The World Bank’s decision to hastily set up a Court of Arbitration (CoA) to settle disputes relating to two hydroelectric projects following Pakistan’s demand may raise serious questions on workability of Indus Water Treaty, government said today. Minister of State for External Affairs V K Singh said though there has been delay on India’s request to appoint a neutral expert to resolve differences on Kishenganga and Ratle projects “unreasonable and hasty” timelines were set on Pakistan’s call for appointing the CoA.
Expressing unhappiness over the decision to set up the CoA, Singh replying to a question in Lok Sabha, said India had urged the World Bank to go for more consultations on the matter so that a “legally unteanable” situation of two different mechanisms adjucating the same matter could be avoided. “The World Bank also offered on October 18 an extra-Treaty independent mediator for helping India and Pakistan choose from the aforementioned two modalities for dispute resolution,” he said.
The Minister said the government has strongly protested to the bank on the developments and also conveyed its “grave concerns that these developments may raise serious questions regarding workability of the Indus Water Treaty(IWT).” Under the IWT, signed by India and Pakistan in 1960, the World Bank has a specific role of dispute resolution between the two countries.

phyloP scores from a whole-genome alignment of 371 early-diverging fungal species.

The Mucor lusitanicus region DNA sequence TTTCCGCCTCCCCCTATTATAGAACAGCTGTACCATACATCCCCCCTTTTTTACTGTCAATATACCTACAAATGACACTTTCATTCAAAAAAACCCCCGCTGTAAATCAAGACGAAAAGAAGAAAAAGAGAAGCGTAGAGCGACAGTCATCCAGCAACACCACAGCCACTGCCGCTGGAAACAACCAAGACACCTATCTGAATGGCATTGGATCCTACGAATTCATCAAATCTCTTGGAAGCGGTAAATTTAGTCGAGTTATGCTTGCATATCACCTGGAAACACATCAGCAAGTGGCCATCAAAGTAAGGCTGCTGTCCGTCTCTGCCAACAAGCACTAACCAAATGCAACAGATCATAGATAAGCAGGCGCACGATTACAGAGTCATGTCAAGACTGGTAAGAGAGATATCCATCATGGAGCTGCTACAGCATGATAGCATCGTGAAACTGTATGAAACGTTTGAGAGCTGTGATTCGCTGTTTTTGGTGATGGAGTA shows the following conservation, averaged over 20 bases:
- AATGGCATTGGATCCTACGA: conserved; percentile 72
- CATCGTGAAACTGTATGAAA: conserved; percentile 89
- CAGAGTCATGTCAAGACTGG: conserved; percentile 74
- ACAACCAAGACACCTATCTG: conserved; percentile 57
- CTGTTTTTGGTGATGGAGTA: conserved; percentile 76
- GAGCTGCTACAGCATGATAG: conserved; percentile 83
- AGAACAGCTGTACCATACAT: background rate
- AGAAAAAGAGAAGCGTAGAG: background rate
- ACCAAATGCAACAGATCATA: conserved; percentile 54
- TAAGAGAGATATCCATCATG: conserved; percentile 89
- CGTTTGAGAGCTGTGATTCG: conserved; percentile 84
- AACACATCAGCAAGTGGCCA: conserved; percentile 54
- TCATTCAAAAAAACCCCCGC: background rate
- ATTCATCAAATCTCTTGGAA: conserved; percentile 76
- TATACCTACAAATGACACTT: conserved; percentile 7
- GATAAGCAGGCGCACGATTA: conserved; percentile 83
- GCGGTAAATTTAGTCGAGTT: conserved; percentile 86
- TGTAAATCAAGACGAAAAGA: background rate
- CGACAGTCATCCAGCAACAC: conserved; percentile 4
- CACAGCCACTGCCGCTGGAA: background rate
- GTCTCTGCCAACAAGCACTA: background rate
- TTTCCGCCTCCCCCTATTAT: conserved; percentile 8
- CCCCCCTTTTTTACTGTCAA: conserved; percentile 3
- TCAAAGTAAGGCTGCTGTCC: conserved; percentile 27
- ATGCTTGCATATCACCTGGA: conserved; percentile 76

To a separate question, Singh said the civil nuclear agreement between India and Japan signed last month will come into force after completion of respective necessary internal procedures by the two countries. Replying to another query, he said the process of India’s membership of the Shanghai Cooperation Organisation (SCO) is expected to be completed by April 2017 as per Memorandum of Obligations of the bloc. Singh, while giving details about MEA’s expenditure on account of contribution to the UN organisations, said Rs 138 crore was paid in 2013-14 while the amount was Rs 157 crore and Rs 244 crore in 2014-15 and 2015-16.